After Heartbleed scare, change the locks
Change all your passwords yet? Me neither. I’ve hit the really critical ones, those protecting my bank accounts and such. But weeks after the Heartbleed scare first broke, I’ve still got some cleaning up to do. Most of my readers are probably worse off, not that I blame you. Passwords are lousy Internet security tools; the Heartbleed scare reminds us just how lousy. The problem is, they’re still the best option we’ve got.
Nearly a month ago, Internet security analysts stumbled onto Heartbleed, a two-year-old security flaw in software used on millions of Internet servers to protect the secrecy of sensitive data like passwords and credit card numbers. The companies running such servers have mostly fixed the problem, but we users must change our passwords, just in case some criminals have already intercepted them.
But it is tedious work for those of us with dozens of passwords to change. To ensure you remember them all, you probably pick lousy passwords, the kind any child could guess. Or you come up with something a little tougher, but then use the same password for each account. If a bad guy cracks just one of your sites, he has cracked them all.
Proper passwords are long strings of random characters that are nearly impossible to type, much less memorize. They’re changed regularly, and never duplicated. Instead, you create a fresh one for each account.
Indeed, it is a good idea to have two passwords per account, a method called “two-factor authentication” that is available from some companies as a high-security option. In this method, you enter a traditional password, along with a unique code that’s generated whenever you log in. Google Inc. offers a two-factor service that uses a code-creating app called Google Authenticate. Other companies, like Bank of America Inc., will text message a custom code to your phone. Lots of companies offer two-factor passwords as an option; you can find a list at twofactorauth.org. But for millions who can barely be bothered with single passwords, two-factor systems are a nonstarter.
The simpler alternative would be biometric systems, in which your computer would recognize your face, voice, or fingerprint. But these systems still aren’t good enough. For instance, the facial recognition programs I’ve tested, such as the Android app FastAccess, can’t consistently identify my face. Even slight variations in lighting or camera angle can deceive these programs.
Voice authentication is farther along. Several banks, including Wells Fargo and US Bank, are testing software from Nuance Corp. in Burlington. A prototype smartphone app grants account access after the user says a few well-chosen words. U.S. Bank says it is pleased with the early results, but it will be years until spoken passwords become commonplace.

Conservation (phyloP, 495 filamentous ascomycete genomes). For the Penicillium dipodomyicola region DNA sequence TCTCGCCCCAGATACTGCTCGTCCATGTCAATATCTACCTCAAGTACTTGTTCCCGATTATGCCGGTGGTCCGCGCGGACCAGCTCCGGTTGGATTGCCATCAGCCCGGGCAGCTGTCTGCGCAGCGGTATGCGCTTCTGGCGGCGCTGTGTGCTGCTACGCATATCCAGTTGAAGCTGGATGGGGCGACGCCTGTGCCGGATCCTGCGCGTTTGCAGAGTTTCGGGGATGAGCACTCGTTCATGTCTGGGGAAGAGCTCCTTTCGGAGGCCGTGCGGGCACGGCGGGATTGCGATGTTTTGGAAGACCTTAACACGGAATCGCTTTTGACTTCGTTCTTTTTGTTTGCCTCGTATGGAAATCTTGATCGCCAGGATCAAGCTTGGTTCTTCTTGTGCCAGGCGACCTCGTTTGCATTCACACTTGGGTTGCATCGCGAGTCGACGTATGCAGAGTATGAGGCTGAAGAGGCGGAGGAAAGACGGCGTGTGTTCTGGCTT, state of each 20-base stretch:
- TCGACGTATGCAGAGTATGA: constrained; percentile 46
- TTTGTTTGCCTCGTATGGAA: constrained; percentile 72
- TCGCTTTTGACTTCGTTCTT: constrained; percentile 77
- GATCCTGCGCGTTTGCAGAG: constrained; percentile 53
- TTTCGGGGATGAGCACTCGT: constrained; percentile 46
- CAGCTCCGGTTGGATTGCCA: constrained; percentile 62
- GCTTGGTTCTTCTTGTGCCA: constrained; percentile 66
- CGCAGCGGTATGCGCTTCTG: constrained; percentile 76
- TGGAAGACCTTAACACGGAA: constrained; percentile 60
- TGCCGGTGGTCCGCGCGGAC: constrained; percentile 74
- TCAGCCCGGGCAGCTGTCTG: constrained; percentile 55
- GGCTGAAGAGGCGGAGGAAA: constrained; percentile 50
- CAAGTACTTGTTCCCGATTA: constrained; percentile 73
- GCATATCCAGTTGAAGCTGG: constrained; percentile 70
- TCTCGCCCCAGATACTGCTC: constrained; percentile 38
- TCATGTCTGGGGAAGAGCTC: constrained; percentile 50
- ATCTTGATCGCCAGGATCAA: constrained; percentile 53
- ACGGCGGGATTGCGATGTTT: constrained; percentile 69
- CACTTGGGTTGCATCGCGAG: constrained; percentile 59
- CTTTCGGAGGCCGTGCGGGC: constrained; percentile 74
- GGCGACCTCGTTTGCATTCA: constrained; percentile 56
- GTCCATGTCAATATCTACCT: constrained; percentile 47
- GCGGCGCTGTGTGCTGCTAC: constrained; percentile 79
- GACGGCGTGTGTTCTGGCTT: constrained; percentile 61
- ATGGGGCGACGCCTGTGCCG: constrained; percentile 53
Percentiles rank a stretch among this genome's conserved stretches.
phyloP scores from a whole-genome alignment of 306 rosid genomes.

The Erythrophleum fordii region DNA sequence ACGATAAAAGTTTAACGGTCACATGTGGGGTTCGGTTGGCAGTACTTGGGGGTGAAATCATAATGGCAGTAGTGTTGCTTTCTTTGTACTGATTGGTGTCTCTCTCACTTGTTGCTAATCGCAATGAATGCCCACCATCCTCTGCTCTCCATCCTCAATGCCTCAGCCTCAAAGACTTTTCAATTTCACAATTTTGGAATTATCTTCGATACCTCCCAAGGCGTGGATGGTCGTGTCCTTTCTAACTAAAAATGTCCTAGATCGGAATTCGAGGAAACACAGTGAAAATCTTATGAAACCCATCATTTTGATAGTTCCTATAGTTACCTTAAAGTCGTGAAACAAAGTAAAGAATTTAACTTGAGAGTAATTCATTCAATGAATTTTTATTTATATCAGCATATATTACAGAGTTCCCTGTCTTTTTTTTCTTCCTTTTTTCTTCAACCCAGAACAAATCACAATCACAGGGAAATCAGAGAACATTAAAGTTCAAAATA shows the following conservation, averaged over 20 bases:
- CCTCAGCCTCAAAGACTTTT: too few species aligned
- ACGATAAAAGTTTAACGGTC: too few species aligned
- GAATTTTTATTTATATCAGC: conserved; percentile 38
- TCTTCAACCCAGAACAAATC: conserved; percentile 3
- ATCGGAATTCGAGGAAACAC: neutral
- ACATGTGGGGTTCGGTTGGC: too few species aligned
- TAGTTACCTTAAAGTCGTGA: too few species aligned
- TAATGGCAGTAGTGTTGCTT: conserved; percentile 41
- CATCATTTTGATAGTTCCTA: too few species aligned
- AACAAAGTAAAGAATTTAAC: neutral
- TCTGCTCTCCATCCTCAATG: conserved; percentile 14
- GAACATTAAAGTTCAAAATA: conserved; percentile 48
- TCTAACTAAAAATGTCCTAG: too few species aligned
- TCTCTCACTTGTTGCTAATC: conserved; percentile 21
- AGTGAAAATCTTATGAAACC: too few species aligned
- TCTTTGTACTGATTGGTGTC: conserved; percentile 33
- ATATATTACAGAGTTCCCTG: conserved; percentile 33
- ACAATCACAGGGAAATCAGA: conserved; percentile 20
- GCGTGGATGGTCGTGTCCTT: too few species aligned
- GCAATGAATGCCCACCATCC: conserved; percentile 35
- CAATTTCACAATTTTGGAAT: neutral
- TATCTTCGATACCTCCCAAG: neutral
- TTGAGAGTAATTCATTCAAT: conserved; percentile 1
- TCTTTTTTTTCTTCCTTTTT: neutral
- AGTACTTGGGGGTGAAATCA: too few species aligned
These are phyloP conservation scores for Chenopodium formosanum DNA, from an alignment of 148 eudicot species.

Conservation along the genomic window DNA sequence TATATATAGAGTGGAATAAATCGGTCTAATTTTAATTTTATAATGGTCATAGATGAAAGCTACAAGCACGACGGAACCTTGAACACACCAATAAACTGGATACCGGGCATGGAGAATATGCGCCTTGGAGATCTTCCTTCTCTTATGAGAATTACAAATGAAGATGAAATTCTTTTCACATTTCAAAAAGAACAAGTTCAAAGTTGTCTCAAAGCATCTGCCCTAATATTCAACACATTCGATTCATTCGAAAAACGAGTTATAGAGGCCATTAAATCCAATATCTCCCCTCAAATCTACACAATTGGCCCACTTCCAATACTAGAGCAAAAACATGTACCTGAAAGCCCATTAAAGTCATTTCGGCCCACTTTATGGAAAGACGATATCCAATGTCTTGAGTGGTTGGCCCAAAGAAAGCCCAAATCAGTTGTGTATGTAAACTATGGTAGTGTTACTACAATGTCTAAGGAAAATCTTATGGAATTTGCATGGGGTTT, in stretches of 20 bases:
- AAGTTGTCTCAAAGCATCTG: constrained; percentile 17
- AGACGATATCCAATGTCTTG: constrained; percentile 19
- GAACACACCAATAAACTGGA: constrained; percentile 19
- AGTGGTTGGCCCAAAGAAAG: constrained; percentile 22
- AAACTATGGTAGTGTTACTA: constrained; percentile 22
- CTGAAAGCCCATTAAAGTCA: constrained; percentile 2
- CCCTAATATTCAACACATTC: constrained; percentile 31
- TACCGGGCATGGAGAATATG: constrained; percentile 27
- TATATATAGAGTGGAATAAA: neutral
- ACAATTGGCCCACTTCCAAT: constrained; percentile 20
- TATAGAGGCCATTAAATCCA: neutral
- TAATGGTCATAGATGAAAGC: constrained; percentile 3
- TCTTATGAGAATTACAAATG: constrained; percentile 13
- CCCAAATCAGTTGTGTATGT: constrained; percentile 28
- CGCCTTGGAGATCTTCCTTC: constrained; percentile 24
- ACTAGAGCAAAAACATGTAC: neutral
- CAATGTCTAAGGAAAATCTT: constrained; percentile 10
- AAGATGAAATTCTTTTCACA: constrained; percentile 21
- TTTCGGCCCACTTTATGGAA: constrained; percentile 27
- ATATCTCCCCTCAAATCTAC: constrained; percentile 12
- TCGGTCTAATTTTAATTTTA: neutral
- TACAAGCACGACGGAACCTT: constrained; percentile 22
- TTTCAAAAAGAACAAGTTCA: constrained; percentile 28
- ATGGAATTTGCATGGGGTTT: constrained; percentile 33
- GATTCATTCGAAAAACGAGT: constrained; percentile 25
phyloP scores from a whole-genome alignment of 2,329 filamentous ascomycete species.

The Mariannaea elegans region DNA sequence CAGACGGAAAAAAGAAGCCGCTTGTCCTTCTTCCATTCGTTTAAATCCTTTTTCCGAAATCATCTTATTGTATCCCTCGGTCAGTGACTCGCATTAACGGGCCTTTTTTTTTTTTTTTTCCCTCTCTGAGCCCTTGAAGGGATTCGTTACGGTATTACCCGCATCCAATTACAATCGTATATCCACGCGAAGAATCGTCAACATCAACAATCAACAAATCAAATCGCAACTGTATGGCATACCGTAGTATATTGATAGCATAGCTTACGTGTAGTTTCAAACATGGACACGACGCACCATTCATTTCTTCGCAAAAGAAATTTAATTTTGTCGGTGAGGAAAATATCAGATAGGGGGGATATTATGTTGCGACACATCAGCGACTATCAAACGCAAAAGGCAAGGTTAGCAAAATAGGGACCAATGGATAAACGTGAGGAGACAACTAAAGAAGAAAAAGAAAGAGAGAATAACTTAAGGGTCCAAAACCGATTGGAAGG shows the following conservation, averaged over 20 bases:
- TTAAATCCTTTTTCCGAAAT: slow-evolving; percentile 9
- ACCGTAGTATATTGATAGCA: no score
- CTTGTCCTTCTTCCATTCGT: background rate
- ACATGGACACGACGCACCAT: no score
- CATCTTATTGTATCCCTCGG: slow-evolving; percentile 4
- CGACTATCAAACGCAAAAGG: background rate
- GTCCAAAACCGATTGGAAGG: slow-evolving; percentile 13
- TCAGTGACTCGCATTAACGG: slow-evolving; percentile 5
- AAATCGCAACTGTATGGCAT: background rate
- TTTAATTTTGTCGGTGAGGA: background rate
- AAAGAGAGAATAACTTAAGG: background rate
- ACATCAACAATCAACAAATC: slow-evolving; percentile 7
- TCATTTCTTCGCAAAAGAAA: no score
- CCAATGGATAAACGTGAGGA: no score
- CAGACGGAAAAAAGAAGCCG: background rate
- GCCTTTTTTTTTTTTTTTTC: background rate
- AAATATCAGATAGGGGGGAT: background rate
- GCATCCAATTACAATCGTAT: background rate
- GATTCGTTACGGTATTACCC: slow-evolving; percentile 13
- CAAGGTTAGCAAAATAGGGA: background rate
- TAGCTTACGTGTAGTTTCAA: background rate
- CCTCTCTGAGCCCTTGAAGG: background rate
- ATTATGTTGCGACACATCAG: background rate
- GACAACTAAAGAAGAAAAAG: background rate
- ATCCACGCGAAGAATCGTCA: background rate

Our best short-term bet is probably fingerprint scanning, which is already available on millions of devices like Apple Inc.’s iPhone 5S or Samsung Corp.’s Galaxy S5. To be sure, we need better scanners; the one on the Galaxy S5 is far too unreliable. But my iPhone’s scanner almost always works. At the moment, it is only good for unlocking the phone and buying stuff from Apple’s own online store. Apple has refused to let other app developers make use of it — for now. But I’m betting that in a year or two, my fingerprint will unlock my bank account or let me shop at Amazon.com.
A two-factor combination of biometrics and traditional passwords would be hard to beat. But it leaves us with the same old password problem. We still need better tools for generating them and remembering them.
For me, it’s LastPass, an Internet-based “password vault” that logs me onto my favorite sites. It also generates ultracomplex passwords that are extremely tough to crack, saving them all so I can use a different password for every site. LastPass also stores my home address and credit card data, so it can fill in these details automatically when I shop online. The basic LastPass service is free; the premium version, at $12 a year, lets me use the LastPass app on smartphones or tablets.
Password services like LastPass and competitors Roboform and DashLane pose their own risks. If they’re ever successfully hacked, all your passwords could be exposed. And each service requires a master password; forget it, and you may be locked out of the service forever.
Still, simplicity and Internet security rarely go together. For now, these password vaults are as close as you can get.